Snacks: pepperoni sticks ( may contain mustard - not sure) - yes, it is meat, but mention it is for medical reasons if questioned.

- little tins of flavoured (or plain) tuna

- buns

- Skittles candy (my favourite)

- nuts and dried fruits

- Caramilk bars

- homemade potato or sweet potato chips

- a spork

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I usually don't even bother touching food on airplanes, though I did have pretty decent meals on British Airways to/from England last year. Even so, always always take enough food to feed you on the flight. Lots of snacks, something that qualifies as a meal that will keep for a few hours, etc... Just make sure it will go through security, and you can also check your country of destination's policy on importing food (some allow fresh veg, some don't. Some allow prepared food for personal use, but some don't allow meat, etc). I like to take some salad, rice balls, guacamole and chips, etc. Things you can eat with your fingers, or ask for utencils on the flight. I took homemade salsa on a flight to chicago and the seal on the container, er, didn't quite survive takeoff, so if you've got anything liquidy, make sure to a: show it to the security people so they know its food, and b: wrap it up good so it doesn't explode on takeoff/landing.

 

Anyway, good luck! Check out the Travel forum for advice on gluten-free in Brazil. Ooh exciting!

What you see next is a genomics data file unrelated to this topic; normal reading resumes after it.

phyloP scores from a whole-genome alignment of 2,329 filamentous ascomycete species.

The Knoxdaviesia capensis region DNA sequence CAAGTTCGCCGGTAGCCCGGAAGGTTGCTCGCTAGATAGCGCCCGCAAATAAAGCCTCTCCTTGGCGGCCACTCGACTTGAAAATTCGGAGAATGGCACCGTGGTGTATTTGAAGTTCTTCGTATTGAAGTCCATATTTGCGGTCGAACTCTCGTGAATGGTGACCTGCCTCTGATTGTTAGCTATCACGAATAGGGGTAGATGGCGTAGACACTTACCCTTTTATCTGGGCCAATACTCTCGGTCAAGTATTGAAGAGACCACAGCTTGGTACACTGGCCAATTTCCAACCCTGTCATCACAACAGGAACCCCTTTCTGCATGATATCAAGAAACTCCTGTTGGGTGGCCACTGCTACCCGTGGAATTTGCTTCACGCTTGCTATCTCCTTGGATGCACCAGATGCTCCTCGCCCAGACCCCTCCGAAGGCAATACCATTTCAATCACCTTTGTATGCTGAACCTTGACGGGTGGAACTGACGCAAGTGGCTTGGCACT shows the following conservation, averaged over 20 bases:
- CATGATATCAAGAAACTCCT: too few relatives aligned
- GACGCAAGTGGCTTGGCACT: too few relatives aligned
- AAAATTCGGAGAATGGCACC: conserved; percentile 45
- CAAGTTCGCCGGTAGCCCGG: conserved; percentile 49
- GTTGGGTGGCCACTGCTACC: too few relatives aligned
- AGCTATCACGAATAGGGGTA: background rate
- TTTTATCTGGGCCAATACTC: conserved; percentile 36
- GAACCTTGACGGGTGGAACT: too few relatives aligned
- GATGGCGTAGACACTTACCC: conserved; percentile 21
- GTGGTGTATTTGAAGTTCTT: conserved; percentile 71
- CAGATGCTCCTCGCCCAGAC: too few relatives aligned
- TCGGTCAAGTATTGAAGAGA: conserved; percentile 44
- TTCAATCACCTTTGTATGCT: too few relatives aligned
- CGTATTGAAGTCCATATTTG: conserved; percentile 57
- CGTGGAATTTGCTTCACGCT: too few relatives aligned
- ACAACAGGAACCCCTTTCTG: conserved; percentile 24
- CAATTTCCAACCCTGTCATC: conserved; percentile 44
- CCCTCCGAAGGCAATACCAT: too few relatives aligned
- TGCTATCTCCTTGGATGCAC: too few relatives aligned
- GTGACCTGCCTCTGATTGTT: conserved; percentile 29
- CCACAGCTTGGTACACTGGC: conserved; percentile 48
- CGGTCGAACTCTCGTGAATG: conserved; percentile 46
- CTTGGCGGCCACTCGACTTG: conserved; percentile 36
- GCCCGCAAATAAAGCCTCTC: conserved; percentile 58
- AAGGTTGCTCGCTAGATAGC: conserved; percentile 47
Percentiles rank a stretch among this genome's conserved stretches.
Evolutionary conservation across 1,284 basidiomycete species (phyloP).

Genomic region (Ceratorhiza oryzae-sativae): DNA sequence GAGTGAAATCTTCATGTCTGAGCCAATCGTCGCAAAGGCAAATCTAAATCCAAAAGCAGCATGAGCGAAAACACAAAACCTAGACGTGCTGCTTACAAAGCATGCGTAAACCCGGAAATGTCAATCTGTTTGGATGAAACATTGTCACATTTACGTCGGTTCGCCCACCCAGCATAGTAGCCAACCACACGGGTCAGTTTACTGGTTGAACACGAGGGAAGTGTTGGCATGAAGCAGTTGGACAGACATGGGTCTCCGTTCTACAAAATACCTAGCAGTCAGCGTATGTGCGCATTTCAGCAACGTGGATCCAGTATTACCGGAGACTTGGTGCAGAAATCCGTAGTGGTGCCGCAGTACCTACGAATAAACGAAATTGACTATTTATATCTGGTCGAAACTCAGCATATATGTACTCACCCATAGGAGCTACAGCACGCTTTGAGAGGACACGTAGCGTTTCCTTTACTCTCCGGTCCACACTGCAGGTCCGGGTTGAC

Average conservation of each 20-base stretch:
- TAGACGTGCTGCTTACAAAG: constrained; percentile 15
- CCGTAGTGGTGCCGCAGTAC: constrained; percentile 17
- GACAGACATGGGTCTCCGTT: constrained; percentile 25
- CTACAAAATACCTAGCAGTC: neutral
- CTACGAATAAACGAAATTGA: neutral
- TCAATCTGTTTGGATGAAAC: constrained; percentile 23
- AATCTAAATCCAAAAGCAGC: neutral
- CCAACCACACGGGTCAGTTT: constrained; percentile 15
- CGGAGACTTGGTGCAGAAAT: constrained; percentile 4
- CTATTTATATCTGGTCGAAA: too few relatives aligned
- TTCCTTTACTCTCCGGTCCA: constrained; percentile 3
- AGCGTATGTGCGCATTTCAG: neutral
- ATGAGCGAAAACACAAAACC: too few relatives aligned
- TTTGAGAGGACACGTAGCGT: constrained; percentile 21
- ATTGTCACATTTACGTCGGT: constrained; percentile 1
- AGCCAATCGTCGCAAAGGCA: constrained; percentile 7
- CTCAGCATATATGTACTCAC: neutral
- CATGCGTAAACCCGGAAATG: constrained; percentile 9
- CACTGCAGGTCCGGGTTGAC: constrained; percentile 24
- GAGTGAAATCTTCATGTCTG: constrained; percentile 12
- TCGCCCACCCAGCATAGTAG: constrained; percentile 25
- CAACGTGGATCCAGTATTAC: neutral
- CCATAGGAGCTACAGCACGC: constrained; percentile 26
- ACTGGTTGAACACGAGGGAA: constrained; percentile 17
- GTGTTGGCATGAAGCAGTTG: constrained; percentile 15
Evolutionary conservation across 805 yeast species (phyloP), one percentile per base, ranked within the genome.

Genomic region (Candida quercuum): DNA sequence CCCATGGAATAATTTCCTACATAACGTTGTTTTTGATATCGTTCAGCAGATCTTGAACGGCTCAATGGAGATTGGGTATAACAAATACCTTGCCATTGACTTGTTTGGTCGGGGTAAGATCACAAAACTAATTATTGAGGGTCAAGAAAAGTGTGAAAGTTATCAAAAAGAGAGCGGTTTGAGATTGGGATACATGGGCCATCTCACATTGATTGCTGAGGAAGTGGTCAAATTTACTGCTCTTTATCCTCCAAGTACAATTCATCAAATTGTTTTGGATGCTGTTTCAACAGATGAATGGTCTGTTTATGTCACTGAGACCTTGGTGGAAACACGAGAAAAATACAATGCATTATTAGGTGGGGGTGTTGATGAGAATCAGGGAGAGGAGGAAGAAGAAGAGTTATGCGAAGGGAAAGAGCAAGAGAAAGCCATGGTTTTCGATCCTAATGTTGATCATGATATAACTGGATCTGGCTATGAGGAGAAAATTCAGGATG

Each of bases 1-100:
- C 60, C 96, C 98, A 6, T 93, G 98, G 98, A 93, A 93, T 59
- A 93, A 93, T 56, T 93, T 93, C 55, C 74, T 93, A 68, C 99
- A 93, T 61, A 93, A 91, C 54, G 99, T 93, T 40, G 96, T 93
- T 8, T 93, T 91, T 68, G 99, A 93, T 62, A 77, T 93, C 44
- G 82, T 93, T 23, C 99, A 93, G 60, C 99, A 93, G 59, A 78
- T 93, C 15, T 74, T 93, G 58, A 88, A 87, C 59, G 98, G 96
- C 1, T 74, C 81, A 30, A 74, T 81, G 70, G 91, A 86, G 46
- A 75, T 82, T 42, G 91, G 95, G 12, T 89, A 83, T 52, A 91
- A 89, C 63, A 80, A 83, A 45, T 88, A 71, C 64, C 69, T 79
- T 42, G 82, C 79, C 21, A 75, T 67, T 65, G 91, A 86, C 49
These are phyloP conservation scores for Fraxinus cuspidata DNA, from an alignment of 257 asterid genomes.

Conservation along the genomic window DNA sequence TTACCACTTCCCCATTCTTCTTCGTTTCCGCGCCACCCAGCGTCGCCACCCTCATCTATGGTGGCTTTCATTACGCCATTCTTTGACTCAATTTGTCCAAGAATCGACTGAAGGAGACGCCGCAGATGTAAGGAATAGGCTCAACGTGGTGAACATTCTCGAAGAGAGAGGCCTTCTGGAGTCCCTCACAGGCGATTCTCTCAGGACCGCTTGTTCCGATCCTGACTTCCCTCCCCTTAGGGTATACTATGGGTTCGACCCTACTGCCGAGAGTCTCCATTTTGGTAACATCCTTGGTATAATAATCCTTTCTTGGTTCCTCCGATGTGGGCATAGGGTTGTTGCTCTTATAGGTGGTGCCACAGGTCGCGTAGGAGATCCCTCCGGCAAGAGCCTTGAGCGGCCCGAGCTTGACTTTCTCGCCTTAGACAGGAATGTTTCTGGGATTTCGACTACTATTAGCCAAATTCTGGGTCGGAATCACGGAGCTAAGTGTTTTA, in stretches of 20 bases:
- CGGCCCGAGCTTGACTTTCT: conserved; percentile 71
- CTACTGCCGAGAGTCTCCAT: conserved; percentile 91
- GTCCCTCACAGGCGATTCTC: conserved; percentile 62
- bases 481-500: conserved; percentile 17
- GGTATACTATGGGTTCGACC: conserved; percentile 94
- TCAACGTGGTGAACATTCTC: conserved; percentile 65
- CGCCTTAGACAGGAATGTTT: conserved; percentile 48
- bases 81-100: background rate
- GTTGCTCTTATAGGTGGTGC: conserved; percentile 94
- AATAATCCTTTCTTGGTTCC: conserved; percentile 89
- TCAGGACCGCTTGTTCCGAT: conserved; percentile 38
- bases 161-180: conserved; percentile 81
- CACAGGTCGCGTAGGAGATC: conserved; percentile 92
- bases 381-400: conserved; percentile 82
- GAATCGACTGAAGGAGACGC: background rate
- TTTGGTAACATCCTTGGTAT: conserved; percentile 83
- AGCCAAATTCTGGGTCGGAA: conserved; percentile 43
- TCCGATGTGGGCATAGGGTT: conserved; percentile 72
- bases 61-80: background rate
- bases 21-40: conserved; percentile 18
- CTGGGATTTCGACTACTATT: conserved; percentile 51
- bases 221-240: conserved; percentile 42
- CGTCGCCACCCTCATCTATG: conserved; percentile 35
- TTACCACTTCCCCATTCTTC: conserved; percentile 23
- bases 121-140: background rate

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hey! I just spent the last five months living abroad/traveling.. and it's actually WAY easier outside of the country! the food standards of the US are absolutely horrible, and you'll find that most other countries aren't going to put bulls$#& processed ingredients in their food. most of the time, a food isn't going to have any trace of gluten in it unless it's something you'd expect to find wheat in (I always double checked anyways, just to make sure). i actually felt the best I have since being diagnosed when I was abroad! 

 

besides that, I think a lot of other countries are way more aware of food intolerances than we are. (where I went anyways, nz/australia) pretty much everywhere I went had gluten-free options and it kinda sucked coming back to the us.

 

maybe it won't be the same way in brazil, but I would guess that they too are going to have much "cleaner" food than we do.